In case you’re wondering, I’m not rushing out to buy a fancy car with our savings, but I am trying to figure out ways to avoid postponing doing the things I want to do in life until I’m no longer working or having to save money. Maybe one of us will take a sabbatical at some point, or spend a year traveling instead of working? I don’t know, but thanks to this book I am starting to think about it.

★ Braiding Sweetgrass

by Robin Wall Kimmerer

If I didn’t recommend this book to you in the few weeks after I read it this summer, it’s only because I didn’t see you. I even bought a couple copies for people who I was sure would like it. This is, among other things, a book about our relationship with nature. Unlike most books I read about nature, this book offers example of plants and animals that benefit from our presence, with the enormous caveat that it depends on what that presence looks like.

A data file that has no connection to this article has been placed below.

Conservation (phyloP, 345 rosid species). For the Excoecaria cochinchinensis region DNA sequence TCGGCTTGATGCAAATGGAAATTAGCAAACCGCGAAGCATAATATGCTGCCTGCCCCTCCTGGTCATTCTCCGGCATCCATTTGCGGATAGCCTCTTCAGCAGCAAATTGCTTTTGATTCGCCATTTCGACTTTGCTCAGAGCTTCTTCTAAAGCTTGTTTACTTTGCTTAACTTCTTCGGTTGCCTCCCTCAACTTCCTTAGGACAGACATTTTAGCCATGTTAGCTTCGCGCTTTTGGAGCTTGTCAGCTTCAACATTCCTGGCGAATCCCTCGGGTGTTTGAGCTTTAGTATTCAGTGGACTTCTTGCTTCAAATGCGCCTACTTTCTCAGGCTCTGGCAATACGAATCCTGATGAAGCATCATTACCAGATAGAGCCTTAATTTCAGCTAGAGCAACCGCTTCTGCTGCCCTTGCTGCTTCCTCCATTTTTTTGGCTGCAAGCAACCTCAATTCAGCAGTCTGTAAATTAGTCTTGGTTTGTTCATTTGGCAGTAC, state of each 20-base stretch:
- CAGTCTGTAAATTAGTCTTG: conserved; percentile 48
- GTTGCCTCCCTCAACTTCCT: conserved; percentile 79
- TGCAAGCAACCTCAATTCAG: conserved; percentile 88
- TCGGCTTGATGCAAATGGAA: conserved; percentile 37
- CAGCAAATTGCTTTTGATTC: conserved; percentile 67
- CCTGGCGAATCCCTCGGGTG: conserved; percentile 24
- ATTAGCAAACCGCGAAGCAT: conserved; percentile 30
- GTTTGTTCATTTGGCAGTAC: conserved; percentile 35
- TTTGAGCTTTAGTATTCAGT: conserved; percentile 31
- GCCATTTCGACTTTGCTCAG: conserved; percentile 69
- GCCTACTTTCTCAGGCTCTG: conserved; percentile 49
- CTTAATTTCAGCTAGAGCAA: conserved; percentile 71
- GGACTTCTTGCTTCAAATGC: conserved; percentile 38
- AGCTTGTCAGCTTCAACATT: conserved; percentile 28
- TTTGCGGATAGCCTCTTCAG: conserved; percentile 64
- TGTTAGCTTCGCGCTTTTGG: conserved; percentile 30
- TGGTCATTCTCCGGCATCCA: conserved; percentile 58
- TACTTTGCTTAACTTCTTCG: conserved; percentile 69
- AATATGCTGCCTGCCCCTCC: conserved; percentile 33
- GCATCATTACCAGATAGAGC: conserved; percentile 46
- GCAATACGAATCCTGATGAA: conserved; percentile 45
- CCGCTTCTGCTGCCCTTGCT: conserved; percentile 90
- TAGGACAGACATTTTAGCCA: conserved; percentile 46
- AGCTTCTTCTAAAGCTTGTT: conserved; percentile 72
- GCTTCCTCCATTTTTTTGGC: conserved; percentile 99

If all the world is a commodity, how poor we grow. When all the world is a gift in motion, how wealthy we become.

Writing to Learn

by William Zinsser

This book was published in 1988. At the time, the idea of “writing across the curriculum” (integrating writing into subjects like math, science, etc.) was becoming popular in American education. Zinsser makes his case for the idea here, to somewhat mixed results. It’s a good book, as everything I’ve read by Zinsser is, but it didn’t present me any ideas I hadn’t already come across elsewhere.

★ Several short sentences about writing

by Verlyn Klinkenborg

Written like a 150 page poem, Klinkenborg tells us in short, direct statements to focus on the sentence.